UNBEKNOWN to her, ABC writer and broadcaster Annabel Crabb has sparked a momentous epiphany for me.
The trigger was a word in a splendid article, ‘A crying shame’, which spawned justification for the rage I’ve (barely) contained in my hot little head as jets of steam have cascaded from the cavity between my ears.
And the word? Mansplaining.
When a man explains to a woman something she already knows while the woman works out how best to respond.
So I am enlightened. There is a word for it!
Yes, there is a label for the ubiquitous behaviour I first encountered at university and which followed me into the workplace. But it didn’t end there. It’s stalked me into other aspects of my life. It became an everyday ritual, most notably in Papua New Guinea.
In the office, my responses to mansplaining were an awkward silence and a clenched jaw closely followed by a 180 degree turn on heels and half sprint back to my workstation. Thence my government-issued keyboard would receive the pounding of its life.
There is a long history of PNG women being ‘talked down’ to by men; whether fossils, progressives or churlish schoolboy types. These moments deserve to be recorded, gazetted and archived in the annals of PNG literature.
In shining the spotlight on this gender-definitive behaviour, I’m feeling quite the patriot.
Not because I am daring to crucify my male colleagues (well, not this time anyway) but because I include my PNG brothers in the same position as women: people subjected to the insufferable attitudes of temporary visitors to our shores.
Not all of them. Just a good handful. Expatriates. Men and women.
Expatriates: champions of stirring a constant feeling within me of being trapped somewhere between mansplaining and neo-colonialism.
It is enraging, this aura of condescension that precedes expatriates as they come within eyesight of us Papua New Guineans.
The irritating arrogance wafting from ego bubbles that take on sickening intent as banal proclamations are thrown at us.
There is a gall flavoured with master-servant dynamics. A glistening snail trail winding from yesteryear’s condescension into the present day.
But equally infuriating is how easily Papua New Guineans slide under this blanket of delusional superiority. Accommodation preferred to confrontation.
We’ve all experienced it. Expatriates displaying an onset of stupidity that not even unfamiliarity with and discomfort in the tropics excuses.
It’s the patronising tone assumed by the manager called front of house. Shoppers are subjected to a spectacle of bosman superiority and vocal pyrotechnics at the cashier’s assertion that dealing with customer dissatisfaction is not in her job description.
It’s the bewilderment at seeing photographs in our dailies and on social media of fresh-off-the-tarmac, lei-adorned, paper-pushing advisers cutting ribbons at development program launches. Meanwhile, the fieldwork-hardened, issue-savvy, post-graduate nationals remain a speck in the background.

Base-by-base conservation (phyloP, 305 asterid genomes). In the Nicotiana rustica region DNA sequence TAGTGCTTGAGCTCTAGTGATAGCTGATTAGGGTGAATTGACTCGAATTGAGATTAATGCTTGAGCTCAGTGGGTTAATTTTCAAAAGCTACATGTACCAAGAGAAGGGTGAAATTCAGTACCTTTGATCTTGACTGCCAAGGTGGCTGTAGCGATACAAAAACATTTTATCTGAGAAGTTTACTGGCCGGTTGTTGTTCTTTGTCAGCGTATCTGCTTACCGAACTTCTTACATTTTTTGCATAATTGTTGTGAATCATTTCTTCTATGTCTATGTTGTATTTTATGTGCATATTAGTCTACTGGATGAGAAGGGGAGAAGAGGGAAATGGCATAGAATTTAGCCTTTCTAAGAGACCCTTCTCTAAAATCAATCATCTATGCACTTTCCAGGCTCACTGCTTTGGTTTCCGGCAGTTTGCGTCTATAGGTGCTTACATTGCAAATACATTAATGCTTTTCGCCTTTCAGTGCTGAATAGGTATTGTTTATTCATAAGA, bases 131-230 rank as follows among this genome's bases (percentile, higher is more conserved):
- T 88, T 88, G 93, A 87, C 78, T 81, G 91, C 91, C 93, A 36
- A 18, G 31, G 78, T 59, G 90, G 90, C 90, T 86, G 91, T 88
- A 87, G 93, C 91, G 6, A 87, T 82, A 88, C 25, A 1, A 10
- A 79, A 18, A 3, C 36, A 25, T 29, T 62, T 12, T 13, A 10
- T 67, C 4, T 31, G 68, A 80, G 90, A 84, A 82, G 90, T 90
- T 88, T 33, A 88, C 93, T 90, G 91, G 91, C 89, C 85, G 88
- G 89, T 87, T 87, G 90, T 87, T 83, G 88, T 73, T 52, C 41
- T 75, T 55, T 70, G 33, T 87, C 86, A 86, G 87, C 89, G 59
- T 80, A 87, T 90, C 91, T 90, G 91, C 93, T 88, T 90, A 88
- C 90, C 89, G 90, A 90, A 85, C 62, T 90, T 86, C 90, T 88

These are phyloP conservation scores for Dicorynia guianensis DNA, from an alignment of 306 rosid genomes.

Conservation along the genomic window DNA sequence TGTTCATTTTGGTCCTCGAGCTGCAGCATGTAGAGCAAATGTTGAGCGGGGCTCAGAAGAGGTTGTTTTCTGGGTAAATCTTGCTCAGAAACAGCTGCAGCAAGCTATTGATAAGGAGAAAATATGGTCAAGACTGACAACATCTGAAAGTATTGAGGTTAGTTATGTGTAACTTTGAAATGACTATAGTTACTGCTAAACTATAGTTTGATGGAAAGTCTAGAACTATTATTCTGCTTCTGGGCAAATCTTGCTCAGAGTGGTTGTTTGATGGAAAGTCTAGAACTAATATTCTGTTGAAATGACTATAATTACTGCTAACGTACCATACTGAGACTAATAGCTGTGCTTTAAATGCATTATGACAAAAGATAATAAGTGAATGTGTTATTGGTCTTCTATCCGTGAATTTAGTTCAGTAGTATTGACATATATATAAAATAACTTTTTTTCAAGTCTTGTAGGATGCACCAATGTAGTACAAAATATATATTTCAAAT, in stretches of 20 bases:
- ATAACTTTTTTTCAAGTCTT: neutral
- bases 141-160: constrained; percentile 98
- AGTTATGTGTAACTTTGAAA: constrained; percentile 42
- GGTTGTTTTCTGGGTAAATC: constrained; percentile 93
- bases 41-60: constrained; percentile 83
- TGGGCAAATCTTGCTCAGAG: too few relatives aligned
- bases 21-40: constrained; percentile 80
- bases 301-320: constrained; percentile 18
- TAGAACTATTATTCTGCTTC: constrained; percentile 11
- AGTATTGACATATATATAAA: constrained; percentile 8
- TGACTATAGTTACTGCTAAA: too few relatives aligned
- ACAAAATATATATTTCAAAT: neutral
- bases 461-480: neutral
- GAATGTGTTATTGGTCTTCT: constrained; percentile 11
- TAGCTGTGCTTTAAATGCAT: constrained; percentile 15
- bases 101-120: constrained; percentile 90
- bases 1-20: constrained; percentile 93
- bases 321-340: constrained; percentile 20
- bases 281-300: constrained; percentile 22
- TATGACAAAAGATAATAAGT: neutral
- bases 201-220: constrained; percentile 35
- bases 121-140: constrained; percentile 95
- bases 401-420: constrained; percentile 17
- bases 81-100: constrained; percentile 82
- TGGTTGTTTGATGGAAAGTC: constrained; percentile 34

Or the housewife who barks child-control directives to her mini-army of haus meris during the grocery shop run. These women who, at the end of each day, return home to manage, cook and clean a house full of biological, adopted and random street kids.
Then there’s the old-timer expatriate who strides hurriedly into a restaurant expertly jumping the queue of young PNG women without a whisper of apology or thanks while unashamedly seeking non-verbal cues of forgiveness and tolerance.
Somebody stop me. Better yet, somebody make them stop.
Recently, a clever and wise friend and I talked on the phone critiquing the relevance of paid membership -clubs in a developing nation like PNG: the yacht clubs, golf clubs, country clubs etcetera. Suffice to say, irrelevant was the operative word.
I say to those individuals labouring in their efforts to perfect segregation, feel free to ship yourself off to some land mass far, far away. There your wardrobe matching, superficial conversation and overpriced lifestyle can be undertaken in absolute exclusivity.
But the practice of modern day apartheid in my homeland is unwelcome.
Expatriate behaviour that patronises or demeans nationals has no place in post-independence Papua New Guinea.
But is this consciously exercised? Or is it unintentional? Is its unwelcome intrusion exacerbated by the self-deprecating nature of Papua New Guineans; who so often observe without challenge?
Either way, every day is a good day to nip it in the bud (for new arrivals) or call for a reality-check (veterans).
I won’t hold my breath. But, while we wait, lets remind ourselves PNG is a country in dire of need practical action to produce narrow inequality amongst all its peoples – citizens and expatriates alike.